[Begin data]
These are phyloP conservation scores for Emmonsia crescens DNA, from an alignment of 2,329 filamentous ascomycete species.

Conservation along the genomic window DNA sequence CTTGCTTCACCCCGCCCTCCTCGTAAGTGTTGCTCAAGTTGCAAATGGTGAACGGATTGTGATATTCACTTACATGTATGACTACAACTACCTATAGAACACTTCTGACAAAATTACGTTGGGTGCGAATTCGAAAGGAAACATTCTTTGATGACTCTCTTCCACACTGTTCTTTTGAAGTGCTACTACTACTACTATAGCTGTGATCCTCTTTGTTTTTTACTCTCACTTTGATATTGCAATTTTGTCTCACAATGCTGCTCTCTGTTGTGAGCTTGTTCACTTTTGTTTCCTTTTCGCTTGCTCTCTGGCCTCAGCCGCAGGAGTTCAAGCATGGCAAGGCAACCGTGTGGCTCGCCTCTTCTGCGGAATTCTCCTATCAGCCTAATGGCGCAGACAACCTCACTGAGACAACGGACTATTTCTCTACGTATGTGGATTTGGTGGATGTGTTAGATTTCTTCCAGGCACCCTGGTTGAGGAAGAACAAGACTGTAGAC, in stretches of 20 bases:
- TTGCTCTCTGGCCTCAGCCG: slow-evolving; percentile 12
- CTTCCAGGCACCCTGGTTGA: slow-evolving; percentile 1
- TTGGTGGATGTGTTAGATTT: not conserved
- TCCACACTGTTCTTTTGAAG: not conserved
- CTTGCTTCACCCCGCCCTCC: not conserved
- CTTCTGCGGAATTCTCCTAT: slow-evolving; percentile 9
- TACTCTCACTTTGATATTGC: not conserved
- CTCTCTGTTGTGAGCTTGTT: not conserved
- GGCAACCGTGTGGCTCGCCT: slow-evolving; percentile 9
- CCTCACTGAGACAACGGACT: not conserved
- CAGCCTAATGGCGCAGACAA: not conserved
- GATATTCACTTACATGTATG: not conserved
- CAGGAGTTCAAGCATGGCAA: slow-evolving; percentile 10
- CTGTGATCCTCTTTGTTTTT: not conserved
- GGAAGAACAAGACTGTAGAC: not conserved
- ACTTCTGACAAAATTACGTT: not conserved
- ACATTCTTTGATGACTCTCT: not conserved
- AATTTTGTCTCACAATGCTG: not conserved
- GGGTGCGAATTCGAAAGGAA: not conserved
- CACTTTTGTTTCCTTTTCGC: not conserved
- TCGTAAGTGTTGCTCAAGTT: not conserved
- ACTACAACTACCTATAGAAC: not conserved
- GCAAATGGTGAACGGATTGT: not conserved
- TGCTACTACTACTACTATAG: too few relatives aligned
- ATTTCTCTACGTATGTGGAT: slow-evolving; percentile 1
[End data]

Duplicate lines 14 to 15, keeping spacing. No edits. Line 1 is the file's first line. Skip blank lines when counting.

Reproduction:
- GATATTCACTTACATGTATG: not conserved
- CAGGAGTTCAAGCATGGCAA: slow-evolving; percentile 10